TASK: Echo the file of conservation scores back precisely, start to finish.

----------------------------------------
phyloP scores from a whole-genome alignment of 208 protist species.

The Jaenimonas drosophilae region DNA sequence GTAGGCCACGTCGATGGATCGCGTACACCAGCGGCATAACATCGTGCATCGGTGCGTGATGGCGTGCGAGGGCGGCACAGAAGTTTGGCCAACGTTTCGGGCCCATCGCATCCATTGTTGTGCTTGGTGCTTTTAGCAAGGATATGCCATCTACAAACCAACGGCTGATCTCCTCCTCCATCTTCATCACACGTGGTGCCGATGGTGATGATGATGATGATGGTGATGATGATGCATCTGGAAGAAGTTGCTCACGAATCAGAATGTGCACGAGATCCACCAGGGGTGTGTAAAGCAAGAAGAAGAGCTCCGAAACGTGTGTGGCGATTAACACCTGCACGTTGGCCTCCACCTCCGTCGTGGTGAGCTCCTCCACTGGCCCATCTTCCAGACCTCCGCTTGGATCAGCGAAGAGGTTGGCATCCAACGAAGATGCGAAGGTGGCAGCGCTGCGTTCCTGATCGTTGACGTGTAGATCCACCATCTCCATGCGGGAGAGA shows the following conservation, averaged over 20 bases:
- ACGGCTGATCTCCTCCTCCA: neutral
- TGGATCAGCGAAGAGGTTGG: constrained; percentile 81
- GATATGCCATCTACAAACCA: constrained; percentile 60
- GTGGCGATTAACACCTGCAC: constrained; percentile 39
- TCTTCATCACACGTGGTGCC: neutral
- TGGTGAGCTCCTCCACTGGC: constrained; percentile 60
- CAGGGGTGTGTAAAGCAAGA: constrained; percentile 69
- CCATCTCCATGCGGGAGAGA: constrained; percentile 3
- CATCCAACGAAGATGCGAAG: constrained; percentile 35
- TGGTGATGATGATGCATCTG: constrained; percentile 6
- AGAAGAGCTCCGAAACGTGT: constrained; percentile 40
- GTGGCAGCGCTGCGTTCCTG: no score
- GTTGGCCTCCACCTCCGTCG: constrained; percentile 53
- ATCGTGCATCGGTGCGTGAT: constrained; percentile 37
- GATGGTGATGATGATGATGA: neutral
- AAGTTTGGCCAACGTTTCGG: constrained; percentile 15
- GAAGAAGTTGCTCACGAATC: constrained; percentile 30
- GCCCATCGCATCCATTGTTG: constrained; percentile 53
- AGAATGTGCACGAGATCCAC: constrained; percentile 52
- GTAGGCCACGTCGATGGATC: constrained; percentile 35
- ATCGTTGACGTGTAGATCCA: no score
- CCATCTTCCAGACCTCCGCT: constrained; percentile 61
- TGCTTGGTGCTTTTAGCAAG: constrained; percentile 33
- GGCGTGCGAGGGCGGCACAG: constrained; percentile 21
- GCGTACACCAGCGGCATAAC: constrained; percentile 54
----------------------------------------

phyloP scores from a whole-genome alignment of 208 protist species.

The Jaenimonas drosophilae region DNA sequence GTAGGCCACGTCGATGGATCGCGTACACCAGCGGCATAACATCGTGCATCGGTGCGTGATGGCGTGCGAGGGCGGCACAGAAGTTTGGCCAACGTTTCGGGCCCATCGCATCCATTGTTGTGCTTGGTGCTTTTAGCAAGGATATGCCATCTACAAACCAACGGCTGATCTCCTCCTCCATCTTCATCACACGTGGTGCCGATGGTGATGATGATGATGATGGTGATGATGATGCATCTGGAAGAAGTTGCTCACGAATCAGAATGTGCACGAGATCCACCAGGGGTGTGTAAAGCAAGAAGAAGAGCTCCGAAACGTGTGTGGCGATTAACACCTGCACGTTGGCCTCCACCTCCGTCGTGGTGAGCTCCTCCACTGGCCCATCTTCCAGACCTCCGCTTGGATCAGCGAAGAGGTTGGCATCCAACGAAGATGCGAAGGTGGCAGCGCTGCGTTCCTGATCGTTGACGTGTAGATCCACCATCTCCATGCGGGAGAGA shows the following conservation, averaged over 20 bases:
- ACGGCTGATCTCCTCCTCCA: neutral
- TGGATCAGCGAAGAGGTTGG: constrained; percentile 81
- GATATGCCATCTACAAACCA: constrained; percentile 60
- GTGGCGATTAACACCTGCAC: constrained; percentile 39
- TCTTCATCACACGTGGTGCC: neutral
- TGGTGAGCTCCTCCACTGGC: constrained; percentile 60
- CAGGGGTGTGTAAAGCAAGA: constrained; percentile 69
- CCATCTCCATGCGGGAGAGA: constrained; percentile 3
- CATCCAACGAAGATGCGAAG: constrained; percentile 35
- TGGTGATGATGATGCATCTG: constrained; percentile 6
- AGAAGAGCTCCGAAACGTGT: constrained; percentile 40
- GTGGCAGCGCTGCGTTCCTG: no score
- GTTGGCCTCCACCTCCGTCG: constrained; percentile 53
- ATCGTGCATCGGTGCGTGAT: constrained; percentile 37
- GATGGTGATGATGATGATGA: neutral
- AAGTTTGGCCAACGTTTCGG: constrained; percentile 15
- GAAGAAGTTGCTCACGAATC: constrained; percentile 30
- GCCCATCGCATCCATTGTTG: constrained; percentile 53
- AGAATGTGCACGAGATCCAC: constrained; percentile 52
- GTAGGCCACGTCGATGGATC: constrained; percentile 35
- ATCGTTGACGTGTAGATCCA: no score
- CCATCTTCCAGACCTCCGCT: constrained; percentile 61
- TGCTTGGTGCTTTTAGCAAG: constrained; percentile 33
- GGCGTGCGAGGGCGGCACAG: constrained; percentile 21
- GCGTACACCAGCGGCATAAC: constrained; percentile 54